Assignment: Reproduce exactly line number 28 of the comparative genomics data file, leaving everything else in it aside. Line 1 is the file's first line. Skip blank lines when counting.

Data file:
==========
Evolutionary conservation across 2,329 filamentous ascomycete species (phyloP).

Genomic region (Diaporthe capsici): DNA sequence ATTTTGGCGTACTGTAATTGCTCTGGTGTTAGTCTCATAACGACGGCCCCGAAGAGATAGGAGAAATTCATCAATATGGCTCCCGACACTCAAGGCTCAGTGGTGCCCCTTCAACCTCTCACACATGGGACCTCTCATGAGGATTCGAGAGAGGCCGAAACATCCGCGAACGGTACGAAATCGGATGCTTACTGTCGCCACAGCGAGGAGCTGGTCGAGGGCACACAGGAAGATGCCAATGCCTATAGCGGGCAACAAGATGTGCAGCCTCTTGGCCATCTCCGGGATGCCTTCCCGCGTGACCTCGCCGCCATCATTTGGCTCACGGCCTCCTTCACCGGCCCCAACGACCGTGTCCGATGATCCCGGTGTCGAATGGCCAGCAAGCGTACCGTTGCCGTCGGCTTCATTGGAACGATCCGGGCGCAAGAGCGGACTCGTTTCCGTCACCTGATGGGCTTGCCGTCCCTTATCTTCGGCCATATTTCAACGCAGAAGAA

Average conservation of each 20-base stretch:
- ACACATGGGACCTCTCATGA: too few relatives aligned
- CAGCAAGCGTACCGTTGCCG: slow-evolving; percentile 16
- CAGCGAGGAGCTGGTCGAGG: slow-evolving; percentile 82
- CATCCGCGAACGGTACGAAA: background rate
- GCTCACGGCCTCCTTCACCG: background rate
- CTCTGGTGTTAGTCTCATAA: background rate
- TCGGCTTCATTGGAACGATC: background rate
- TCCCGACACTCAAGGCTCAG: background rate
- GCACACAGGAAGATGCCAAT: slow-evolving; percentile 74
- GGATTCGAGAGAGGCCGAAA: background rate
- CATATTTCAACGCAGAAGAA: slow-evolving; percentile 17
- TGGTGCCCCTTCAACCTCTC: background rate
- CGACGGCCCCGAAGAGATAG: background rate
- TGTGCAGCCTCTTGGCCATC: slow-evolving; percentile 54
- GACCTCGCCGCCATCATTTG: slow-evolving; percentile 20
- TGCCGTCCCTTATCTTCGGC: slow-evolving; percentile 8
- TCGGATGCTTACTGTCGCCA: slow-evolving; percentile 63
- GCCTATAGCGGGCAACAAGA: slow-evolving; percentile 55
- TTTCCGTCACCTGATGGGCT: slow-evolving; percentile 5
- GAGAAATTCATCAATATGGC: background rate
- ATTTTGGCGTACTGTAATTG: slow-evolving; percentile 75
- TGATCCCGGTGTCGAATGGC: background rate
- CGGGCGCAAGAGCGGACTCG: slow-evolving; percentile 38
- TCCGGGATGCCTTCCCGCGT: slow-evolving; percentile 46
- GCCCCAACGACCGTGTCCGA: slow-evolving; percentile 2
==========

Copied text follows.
- GCCCCAACGACCGTGTCCGA: slow-evolving; percentile 2